A large fire burns near an entrance to a besieged Hong Kong campus after protesters threw Molotov cocktails to fend off a police advance on the university, according to AFP reporters at the scene.
The battered bodies of more than 120 jade miners were pulled from a sea of mud after a landslide in northern Myanmar on Thursday after one of the worst-ever accidents to hit the treacherous industry. Scores die each year while working in the country's lucrative but poorly regulated jade industry, which uses low-paid migrant workers to scrape out a gem highly coveted in China. The disaster struck after heavy rainfall pounded the open-cast mines, close to the Chinese border in Kachin state, where billions of dollars of jade is believed to be scoured each year from bare hillsides.
France's efforts to nurture a new relationship with Russia over the last year to bring Moscow back into the fold of leading industrialised nations has yet to yield any results, Armed Forces Minister Florence Parly said on Thursday. French President Emmanuel Macron has said that alienating Russia was "a profound strategic mistake" and wants Moscow’s help to solve the world’s most intractable crises, while reducing the distrust between Russia, NATO and the EU. "If the question is: have there been concrete results in the dialogue that France initiated with Russia, I'll answer sincerely that it is still not the case," Parly told a European parliament hearing.
The Swedish border town of Stromstad is paying a heavy price for Sweden's decision not to lock down its economy like neighbouring Norway and other Nordic nations to halt the spread of COVID-19. Stromstad is just a two-hour drive from Oslo and popular with Norwegians who shop for cheaper consumer goods in Sweden, but Norway's lockdown, imposed in mid-March, put a stop to that.
Did the Beijing outbreak strain come from South Asia? A strain of COVID-19 that has infected more than 300 people in Beijing since early June could have originated in South or Southeast Asia, according to a study by Harvard University researchers. The virus found in the Beijing cases is an imported strain of COVID-19, according to the China Centre for Disease Control and Prevention.
British Prime Minister Boris Johnson said on Thursday that a statue of 19th century colonialist Cecil Rhodes should not be pulled down from an Oxford University college because history should not be edited. Oriel College, Oxford, said last month it wanted to remove a statue of Rhodes after a campaign by those who argue the statue glorifies racism and is an insult to black students. Johnson told the Evening Standard newspaper he did not want to see the statue pulled down.
All pupils in England will be expected to return to school in September as part of government plans unveiled on Thursday, which include dividing students into separate groups to limit the spread of COVID-19. At present, only some students in certain year groups and the children of key workers are at school, depending on the area and set-up. Schools will be asked to maintain distinct student groups, known as bubbles, which strive to not mix with pupils in other bubbles.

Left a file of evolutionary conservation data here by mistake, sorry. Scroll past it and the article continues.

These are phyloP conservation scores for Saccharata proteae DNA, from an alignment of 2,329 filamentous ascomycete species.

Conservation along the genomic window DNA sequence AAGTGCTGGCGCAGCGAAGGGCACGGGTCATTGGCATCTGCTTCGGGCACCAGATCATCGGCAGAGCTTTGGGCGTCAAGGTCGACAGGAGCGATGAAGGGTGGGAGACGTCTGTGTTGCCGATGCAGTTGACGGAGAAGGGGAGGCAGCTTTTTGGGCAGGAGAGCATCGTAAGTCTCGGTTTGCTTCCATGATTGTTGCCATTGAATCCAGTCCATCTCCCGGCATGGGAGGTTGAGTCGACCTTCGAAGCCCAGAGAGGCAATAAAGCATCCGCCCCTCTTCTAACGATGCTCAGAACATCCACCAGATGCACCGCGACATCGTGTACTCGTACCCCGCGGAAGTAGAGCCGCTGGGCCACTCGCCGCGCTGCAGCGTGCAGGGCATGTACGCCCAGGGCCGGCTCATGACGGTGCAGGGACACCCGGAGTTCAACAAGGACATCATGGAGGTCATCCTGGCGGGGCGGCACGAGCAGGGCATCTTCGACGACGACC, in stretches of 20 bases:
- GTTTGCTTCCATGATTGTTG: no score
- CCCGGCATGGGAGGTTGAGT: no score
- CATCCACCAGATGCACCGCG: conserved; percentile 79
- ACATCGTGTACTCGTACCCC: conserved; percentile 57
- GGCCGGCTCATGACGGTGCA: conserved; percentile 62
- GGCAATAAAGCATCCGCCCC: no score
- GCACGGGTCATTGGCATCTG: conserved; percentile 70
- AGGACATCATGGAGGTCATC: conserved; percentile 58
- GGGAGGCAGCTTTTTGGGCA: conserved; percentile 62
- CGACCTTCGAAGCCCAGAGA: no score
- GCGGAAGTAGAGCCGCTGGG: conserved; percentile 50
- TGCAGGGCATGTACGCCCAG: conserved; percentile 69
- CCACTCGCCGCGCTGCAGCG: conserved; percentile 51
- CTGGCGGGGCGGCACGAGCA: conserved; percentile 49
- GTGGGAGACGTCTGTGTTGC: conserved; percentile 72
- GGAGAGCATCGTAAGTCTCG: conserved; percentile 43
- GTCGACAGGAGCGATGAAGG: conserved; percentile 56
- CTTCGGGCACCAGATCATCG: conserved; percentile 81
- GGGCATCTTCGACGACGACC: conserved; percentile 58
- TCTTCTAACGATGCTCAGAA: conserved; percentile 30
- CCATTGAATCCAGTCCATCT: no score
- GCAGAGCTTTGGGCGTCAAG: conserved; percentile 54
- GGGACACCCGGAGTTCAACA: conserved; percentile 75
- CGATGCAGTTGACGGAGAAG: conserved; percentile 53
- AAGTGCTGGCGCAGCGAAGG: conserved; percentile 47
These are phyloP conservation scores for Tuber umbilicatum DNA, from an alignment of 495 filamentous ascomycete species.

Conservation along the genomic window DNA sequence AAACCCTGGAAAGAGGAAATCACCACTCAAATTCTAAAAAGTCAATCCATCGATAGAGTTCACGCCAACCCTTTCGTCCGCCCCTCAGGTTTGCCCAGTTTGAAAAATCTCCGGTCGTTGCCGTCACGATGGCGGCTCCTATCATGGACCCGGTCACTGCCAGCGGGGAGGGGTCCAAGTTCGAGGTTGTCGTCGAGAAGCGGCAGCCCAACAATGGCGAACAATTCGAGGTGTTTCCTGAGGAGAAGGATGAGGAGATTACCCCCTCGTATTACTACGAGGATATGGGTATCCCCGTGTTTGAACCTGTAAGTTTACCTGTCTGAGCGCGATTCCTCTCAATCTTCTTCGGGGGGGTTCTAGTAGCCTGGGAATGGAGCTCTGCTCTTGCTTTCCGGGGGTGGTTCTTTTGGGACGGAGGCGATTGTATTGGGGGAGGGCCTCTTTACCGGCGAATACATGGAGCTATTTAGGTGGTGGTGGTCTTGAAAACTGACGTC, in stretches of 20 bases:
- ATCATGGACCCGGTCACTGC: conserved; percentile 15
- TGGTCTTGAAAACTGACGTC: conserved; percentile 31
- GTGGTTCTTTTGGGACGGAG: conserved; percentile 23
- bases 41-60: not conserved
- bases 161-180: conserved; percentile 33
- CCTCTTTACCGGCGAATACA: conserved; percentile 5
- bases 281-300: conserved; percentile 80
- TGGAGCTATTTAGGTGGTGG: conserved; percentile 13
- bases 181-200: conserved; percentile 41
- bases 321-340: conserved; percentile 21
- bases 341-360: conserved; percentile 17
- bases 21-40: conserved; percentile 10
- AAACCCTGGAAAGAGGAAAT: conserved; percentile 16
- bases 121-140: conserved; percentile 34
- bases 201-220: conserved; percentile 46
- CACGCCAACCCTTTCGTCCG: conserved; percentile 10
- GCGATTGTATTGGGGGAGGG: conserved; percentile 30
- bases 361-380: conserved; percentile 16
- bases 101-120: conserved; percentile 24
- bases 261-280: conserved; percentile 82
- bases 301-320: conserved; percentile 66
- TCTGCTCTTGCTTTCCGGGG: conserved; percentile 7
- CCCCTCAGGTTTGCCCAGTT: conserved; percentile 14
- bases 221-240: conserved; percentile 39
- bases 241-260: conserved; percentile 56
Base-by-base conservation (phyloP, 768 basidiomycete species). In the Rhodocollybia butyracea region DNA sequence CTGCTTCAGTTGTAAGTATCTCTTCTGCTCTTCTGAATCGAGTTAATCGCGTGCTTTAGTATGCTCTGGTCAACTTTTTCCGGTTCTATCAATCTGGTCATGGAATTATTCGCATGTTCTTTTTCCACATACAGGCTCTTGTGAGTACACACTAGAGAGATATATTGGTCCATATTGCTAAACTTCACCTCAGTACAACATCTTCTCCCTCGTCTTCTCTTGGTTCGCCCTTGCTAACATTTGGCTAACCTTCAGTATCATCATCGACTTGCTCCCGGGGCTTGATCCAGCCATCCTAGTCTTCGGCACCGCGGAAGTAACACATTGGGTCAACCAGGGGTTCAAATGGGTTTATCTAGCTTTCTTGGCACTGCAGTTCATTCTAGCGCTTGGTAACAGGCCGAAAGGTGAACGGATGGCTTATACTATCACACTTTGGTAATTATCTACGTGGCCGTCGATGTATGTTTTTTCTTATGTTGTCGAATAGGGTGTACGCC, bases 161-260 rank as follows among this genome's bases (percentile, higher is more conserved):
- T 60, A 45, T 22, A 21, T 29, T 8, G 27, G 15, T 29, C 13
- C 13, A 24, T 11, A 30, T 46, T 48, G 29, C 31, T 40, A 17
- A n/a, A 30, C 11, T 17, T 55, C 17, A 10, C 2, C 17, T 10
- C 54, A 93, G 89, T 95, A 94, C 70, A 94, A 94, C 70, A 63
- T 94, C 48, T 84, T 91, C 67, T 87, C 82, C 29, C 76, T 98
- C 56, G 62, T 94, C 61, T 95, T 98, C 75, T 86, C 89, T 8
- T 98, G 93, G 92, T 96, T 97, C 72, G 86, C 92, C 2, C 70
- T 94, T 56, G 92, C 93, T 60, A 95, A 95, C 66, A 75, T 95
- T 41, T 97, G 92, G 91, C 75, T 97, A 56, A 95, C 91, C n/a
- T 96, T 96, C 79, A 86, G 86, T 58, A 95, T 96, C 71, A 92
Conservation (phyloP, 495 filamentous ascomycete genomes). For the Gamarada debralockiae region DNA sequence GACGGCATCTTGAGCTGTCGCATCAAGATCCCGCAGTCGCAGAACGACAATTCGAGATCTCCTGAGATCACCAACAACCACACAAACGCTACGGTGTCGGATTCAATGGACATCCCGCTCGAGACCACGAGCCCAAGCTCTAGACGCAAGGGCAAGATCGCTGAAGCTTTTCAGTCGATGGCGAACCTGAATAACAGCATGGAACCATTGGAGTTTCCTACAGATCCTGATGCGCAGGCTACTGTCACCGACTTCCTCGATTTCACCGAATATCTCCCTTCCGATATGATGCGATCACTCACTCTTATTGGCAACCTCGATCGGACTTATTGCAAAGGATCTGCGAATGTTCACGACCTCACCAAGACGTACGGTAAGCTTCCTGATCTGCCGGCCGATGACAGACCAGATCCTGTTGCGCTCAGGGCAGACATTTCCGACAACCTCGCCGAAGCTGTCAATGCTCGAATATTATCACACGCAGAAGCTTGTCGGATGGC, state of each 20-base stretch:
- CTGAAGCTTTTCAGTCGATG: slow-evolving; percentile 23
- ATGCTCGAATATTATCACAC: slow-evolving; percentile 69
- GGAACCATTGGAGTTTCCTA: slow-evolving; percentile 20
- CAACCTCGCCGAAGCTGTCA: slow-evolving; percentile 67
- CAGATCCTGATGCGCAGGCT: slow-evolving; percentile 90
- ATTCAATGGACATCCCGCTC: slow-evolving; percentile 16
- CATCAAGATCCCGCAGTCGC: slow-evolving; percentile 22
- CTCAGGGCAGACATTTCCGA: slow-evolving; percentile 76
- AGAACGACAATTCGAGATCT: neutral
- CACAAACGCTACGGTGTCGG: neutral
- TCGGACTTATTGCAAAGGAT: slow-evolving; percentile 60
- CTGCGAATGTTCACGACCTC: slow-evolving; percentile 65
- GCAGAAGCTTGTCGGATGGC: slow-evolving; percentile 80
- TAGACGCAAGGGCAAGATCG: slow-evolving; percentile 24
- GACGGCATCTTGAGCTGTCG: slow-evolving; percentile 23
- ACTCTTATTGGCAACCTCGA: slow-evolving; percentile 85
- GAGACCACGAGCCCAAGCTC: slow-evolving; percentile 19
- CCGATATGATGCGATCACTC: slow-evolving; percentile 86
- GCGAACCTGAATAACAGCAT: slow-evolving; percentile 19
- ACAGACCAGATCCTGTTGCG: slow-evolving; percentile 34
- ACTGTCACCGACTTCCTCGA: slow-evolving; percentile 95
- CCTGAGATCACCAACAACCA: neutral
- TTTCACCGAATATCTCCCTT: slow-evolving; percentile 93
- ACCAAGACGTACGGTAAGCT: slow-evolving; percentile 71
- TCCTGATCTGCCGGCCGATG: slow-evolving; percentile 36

While trials are rarely moved in Minnesota, legal experts said the Floyd cases might be exceptions because the Minneapolis police chief and other officials spoke publicly about the episode and called Floyd's death a murder, a departure from norms that defendants may argue prejudiced jurors. A video of the May arrest and death of Floyd, who was Black, showed officer Derek Chauvin, who is white, kneeling on Floyd's neck for nearly nine minutes as he went lifeless, sparking protests globally and igniting a national discussion on race.
Each day, employees at Farley's East cafe in Oakland, California fix about 200 turkey, ham and egg salad sandwich lunch plates to be distributed free to the homeless, hungry school-age kids, medical professionals at Covid-19 testing sites, and others in need. It's a community lifeline as new coronavirus cases and unemployment continue in the Bay Area, leaving parents struggling to feed their families and the unsheltered facing even more uncertainty. Funded in the San Francisco Bay area through donors like Golden State Warriors' Stephen Curry and wife Ayesha, and Twitter CEO Jack Dorsey, the program is expected to continue through the summer.
Less than three-quarters of close contacts of positive COVID-19 cases identified by England's test and trace system were reached in the latest weekly figures, Britain's health ministry said on Thursday, a fall in the proportion of contacts reached. In the fourth week of England's test and trace scheme, the ministry said that 23,028 people were identified as close contacts of positive cases, with 16,804, or 73%, of that total reached. The service is seen as key to identifying outbreaks of COVID-19 as England emerges from its countrywide lockdown, and informing the need for possible future local shutdowns.
China's new security law has sent fear coursing through many Hong Kong residents, but the city's commercial community has largely embraced it as a way to get back to doing business. The controversial legislation has granted mainland Chinese authorities unprecedented control as they seek to end the pro-democracy protests that plunged Hong Kong into turmoil last year. Despite warnings from rights groups and legal analysts that it could be a fatal blow to the city's legal autonomy and political freedoms, many in the business community have welcomed the law as a way to restore stability.
India has opened up its vast railway sector to private companies, allowing firms to operate trains on certain routes, in a bid to boost its stuttering, virus-hit economy. The 167-year-old train network carries 20 million passengers daily but is plagued by deadly accidents, rickety infrastructure, lack of modern amenities and poor investment. In an announcement late Wednesday, the railway ministry said it would now permit businesses to run trains along 109 routes, inviting bids from firms weeks after New Delhi opened up coal mining to the private sector.
Palestinian rivals Fatah and Hamas pledged unity against Israel's West Bank annexation plans in a rare joint conference Thursday, as signs emerged of a rift between Israel and Washington over the project. The relationship between Fatah, which controls the Ramallah-based Palestinian Authority, and Islamist group Hamas -- in control of the Gaza strip -- has been plagued by divisions for more than a decade. The joint press conference was spurred by common opposition against US President Donald Trump's controversial peace plan, which paves the way for Israel to annex territory in the occupied West Bank, including Jewish settlements considered illegal under international law.